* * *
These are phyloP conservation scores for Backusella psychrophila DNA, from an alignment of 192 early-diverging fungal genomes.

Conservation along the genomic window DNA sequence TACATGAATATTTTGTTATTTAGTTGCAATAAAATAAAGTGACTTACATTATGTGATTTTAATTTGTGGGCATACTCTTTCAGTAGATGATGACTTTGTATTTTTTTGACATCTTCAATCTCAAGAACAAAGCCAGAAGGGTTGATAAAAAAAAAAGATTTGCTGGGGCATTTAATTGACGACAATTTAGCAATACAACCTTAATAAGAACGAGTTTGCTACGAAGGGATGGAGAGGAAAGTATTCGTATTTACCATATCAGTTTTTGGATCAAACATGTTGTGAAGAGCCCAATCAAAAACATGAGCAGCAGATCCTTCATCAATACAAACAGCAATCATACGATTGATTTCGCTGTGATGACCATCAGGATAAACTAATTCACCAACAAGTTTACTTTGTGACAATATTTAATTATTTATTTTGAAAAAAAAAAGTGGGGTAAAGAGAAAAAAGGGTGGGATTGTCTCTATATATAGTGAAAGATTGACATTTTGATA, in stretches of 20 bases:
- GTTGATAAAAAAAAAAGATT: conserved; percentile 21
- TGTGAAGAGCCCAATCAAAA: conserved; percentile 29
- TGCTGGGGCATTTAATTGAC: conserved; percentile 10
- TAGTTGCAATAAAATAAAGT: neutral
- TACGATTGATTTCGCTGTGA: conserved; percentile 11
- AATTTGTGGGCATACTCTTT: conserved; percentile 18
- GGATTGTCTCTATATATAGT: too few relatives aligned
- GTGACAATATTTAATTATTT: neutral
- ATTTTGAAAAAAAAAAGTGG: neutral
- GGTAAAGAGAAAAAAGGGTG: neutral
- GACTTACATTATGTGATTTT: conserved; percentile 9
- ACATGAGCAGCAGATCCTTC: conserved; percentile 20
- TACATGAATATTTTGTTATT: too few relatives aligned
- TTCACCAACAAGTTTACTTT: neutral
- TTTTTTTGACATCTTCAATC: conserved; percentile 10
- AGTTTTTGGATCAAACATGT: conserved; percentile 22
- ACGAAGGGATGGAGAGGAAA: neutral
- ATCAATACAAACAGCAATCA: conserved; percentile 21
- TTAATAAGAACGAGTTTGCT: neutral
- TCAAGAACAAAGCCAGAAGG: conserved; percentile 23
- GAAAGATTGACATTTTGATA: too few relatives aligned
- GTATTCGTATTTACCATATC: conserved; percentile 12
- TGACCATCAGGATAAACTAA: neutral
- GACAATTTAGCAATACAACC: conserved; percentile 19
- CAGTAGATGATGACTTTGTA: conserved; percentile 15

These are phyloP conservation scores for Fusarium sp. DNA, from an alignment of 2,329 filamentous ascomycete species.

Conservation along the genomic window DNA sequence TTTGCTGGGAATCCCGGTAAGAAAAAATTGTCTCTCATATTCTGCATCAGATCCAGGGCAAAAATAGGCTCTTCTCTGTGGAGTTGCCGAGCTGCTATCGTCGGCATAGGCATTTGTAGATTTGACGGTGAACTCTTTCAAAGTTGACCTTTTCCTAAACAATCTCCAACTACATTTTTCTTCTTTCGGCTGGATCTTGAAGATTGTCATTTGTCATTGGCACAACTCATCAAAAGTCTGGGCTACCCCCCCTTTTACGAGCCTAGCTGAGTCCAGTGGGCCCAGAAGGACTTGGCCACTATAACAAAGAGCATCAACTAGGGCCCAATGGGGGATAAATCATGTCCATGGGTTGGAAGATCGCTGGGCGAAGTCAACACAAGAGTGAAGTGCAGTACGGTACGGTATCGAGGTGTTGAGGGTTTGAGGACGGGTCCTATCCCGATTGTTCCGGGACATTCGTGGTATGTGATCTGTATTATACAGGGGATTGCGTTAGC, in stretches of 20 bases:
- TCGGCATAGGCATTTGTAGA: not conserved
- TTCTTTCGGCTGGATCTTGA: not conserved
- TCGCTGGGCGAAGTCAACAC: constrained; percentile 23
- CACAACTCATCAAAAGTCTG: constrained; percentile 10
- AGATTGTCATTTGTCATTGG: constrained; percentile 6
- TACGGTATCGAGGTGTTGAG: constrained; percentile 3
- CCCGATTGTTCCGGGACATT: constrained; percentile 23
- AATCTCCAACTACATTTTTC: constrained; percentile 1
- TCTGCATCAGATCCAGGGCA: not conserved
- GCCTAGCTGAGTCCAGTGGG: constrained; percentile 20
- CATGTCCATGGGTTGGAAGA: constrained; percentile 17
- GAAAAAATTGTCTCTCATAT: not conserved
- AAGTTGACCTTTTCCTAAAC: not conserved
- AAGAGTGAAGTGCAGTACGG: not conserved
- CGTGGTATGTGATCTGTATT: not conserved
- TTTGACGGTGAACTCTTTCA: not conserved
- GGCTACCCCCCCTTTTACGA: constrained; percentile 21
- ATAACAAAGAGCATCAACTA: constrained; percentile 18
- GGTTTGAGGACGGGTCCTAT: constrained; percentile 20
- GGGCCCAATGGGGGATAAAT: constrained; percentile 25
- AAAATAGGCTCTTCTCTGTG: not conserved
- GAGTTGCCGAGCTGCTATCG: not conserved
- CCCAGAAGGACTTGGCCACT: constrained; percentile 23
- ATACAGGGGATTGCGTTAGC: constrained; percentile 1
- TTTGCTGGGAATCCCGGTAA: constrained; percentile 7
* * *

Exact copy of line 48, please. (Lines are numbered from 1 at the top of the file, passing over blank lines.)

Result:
- GGTTTGAGGACGGGTCCTAT: constrained; percentile 20